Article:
Victory for Indigenous Rights in Mexico
The Indigenous Community of Choreachi
Choreachi is one of the most traditional indigenous communities in the Sierra Tarahumara. From time immemorial, the people of Choreachi have occupied a roughly 80,000 acre area, most of which is still covered in old-growth pine forest, in Mexico’s famed Copper Canyon region. Choreachi is both a cultural and an ecological treasure of international importance, but sadly, like many other indigenous communities in Mexico, Choreachi has been exposed to numerous threats. Its isolated lands are coveted by drug traffickers for the sowing of illegal crops, and by loggers who want to make money out of its old growth pine forests.
The struggle for indigenous land rights
The people of Choreachi believed that their lands were titled under Mexico agrarian laws as an ejido (collectively titled land), but this proved to be incorrect. As a result of assistance from lawyers at the Alianza Sierra Madre, a Mexican NGO, they learned that they had been victims of three fraudulent acts: a neighboring property owner had altered maps in order to claim half of Choreachi’s lands; a fraudulent assembly purported to strip Choreachi’s members of their land rights; and another neighboring property owner had made overlapping land claims.
In 2007, after Choreachi’s legal challenges based on Mexican agrarian legislation had failed, the community decided to take a new legal approach: filing a collective land claim based on the human rights of indigenous peoples. The lawsuit sought the immediate suspension of logging permits issued by the environmental agency in favor of the neighboring property based on the false maps; the annulment of all other fraudulent acts; and, most importantly, the recognition of Choreachi’s collective property rights over the lands where its people have always lived.
International human rights law, and international legal support
Unlike Mexico, many countries in the Americas had already recognized the right of indigenous peoples to receive title to lands that they traditionally occupied, establishing administrative procedures to enable them to assert and prove these land claims. At the same time, indigenous peoples were increasingly finding support for their land claims in the human rights’ protections afforded by the American Convention on Human Rights. The Inter-American Court of Human Rights—the legal body responsible for implementing the Convention’s protections—has long declared that indigenous peoples are entitled to “special protection,” and it has repeatedly ruled that the Convention requires States to recognize the collective rights of indigenous peoples to their traditional lands.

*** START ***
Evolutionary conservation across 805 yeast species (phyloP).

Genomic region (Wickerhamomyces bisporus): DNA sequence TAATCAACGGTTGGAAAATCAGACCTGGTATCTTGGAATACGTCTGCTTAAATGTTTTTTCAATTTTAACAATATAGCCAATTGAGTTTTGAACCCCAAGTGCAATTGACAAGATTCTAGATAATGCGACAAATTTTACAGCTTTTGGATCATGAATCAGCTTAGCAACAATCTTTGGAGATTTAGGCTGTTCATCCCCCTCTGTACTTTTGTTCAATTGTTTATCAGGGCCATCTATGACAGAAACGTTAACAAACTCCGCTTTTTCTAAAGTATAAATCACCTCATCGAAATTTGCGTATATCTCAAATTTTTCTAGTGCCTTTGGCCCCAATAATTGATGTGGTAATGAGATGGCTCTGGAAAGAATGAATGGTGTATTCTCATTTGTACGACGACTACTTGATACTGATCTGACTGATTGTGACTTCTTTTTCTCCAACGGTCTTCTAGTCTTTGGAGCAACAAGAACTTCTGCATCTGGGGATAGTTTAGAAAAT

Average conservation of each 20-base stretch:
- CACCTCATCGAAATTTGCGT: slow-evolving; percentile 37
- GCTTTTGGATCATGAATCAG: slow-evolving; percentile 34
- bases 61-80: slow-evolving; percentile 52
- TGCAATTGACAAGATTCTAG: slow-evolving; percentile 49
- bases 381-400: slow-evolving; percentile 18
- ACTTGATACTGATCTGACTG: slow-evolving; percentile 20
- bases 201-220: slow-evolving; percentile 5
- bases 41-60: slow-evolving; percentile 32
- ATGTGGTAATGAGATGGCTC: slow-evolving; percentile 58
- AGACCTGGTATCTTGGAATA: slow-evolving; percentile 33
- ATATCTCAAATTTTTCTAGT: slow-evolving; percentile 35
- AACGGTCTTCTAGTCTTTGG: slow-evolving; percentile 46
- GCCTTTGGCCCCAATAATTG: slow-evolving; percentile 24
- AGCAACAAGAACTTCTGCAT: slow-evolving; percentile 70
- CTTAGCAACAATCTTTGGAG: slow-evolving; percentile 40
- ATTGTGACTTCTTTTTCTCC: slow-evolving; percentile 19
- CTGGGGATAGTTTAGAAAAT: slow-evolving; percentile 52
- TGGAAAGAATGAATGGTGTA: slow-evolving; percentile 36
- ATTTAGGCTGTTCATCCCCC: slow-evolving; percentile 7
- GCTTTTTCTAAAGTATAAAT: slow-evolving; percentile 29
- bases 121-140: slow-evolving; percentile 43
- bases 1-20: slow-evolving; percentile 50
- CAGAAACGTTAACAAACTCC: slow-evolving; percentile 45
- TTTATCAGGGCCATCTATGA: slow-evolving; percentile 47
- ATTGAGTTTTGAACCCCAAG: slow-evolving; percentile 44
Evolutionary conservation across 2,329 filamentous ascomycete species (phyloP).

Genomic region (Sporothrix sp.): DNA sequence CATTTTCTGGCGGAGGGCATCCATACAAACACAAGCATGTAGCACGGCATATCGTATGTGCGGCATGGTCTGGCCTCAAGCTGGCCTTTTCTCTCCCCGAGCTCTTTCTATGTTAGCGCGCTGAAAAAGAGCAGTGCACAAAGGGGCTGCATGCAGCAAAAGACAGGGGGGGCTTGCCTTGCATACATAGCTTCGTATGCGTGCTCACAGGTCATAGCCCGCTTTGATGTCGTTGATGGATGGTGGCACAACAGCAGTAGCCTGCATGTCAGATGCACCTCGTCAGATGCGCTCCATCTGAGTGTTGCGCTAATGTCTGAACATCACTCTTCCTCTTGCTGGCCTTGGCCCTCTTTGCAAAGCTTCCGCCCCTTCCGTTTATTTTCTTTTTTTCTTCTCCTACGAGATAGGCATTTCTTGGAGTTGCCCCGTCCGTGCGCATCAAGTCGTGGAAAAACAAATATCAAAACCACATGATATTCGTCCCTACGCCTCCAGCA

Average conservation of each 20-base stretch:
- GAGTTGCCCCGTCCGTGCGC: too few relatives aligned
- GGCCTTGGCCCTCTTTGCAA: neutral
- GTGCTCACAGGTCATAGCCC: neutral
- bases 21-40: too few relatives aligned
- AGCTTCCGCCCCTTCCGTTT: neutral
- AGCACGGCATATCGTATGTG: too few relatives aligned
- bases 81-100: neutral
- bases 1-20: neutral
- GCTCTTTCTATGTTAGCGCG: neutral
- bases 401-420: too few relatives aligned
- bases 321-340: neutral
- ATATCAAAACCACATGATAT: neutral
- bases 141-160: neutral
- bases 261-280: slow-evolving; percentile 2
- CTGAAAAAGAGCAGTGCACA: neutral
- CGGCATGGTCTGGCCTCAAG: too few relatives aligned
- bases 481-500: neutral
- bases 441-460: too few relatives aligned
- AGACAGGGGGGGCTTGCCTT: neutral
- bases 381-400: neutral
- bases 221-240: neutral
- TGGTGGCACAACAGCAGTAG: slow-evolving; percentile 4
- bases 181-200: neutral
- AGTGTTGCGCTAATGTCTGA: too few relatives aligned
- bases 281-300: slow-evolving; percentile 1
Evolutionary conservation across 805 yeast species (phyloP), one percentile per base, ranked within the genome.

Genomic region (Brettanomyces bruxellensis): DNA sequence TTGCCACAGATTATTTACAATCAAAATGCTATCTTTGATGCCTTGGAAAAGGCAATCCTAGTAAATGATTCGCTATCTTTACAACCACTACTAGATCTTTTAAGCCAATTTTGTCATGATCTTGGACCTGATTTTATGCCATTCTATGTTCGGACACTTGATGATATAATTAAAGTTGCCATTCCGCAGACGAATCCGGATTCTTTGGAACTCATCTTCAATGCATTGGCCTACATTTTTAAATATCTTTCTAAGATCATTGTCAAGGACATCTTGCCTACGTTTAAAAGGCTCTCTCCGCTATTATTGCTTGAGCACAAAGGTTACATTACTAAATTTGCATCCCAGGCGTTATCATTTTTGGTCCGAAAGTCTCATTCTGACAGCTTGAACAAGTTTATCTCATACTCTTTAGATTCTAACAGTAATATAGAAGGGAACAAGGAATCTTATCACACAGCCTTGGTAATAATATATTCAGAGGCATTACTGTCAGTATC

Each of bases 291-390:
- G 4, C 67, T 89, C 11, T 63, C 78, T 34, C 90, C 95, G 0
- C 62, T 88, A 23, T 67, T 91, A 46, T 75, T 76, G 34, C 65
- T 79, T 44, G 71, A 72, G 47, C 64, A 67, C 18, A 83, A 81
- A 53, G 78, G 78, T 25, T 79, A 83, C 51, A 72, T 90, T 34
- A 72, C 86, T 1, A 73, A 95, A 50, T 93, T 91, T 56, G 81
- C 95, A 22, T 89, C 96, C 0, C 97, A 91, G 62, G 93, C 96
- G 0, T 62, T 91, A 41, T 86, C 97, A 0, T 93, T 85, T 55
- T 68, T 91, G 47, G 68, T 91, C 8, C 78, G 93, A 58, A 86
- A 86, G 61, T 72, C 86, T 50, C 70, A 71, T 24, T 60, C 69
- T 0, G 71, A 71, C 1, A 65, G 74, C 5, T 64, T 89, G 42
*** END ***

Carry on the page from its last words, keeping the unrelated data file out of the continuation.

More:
At the community’s request, EDLC recruited a team of lawyers at DLA Piper to research and write an expert report for use in the new case before Mexico’s Agrarian Tribunal. The report argued that the rights of the people of Choreachi to their lands and natural resources are guaranteed by international human rights treaties that are binding on the Mexican courts. These arguments were nonetheless a “hard sell” at the time, as there had hardly been any judicial precedents, let alone in the Agrarian Tribunal where the case had to be filed.
Following the preparation of expert studies on anthropology and topography, and several hearings in which the case was presented at length, in 2008 the Agrarian Tribunal ruled against Choreachi on almost every claim.
A huge victory on appeal
Choreachi appealed to a higher court, and providentially, by the time the appeal was decided in 2018, Mexico had enacted a major legal reform with a focus on the protection of human rights. In 2011, the Mexican Constitution had been amended to provide—in its very first Article—that international human rights treaties are part of Mexican law and are binding on all authorities at all levels, country-wide. The reform was taken very seriously by the judicial authorities, with the Supreme Court even creating a department dedicated entirely to improving capacity within the federal courts to decide every case with reference to the human rights treaties to which Mexico is a party.
The appeals court ruled in favor of Choreachi in a decision that is historic in several respects. For the first time, a Mexican court recognized the rights of indigenous peoples to their lands under international human rights law. The ruling also changed the general understanding that the Mexican Revolution had conclusively resolved all land reform issues by creating and titling two types of collective properties, the comunidad (a collective property title for those who hold the collective possession of the lands) and the ejido (a collective property title that also allows for individual plots of land). Neither type of collective property ownership was thought to apply to indigenous peoples, and no other land rights solution for indigenous land claims had ever been created by Mexican law.
The appeals court solved this problem by granting Choreachi title to its land as a comunidad, thereby filling the gap in Mexican law by recognizing the rights of an indigenous community to its lands based on the applicable human rights treaties, and harmonizing those rights with existing Mexican agrarian law. Unfortunately, the Mexican government and the other defendants have appealed to the Supreme Court, so a final judgment is still months or years away.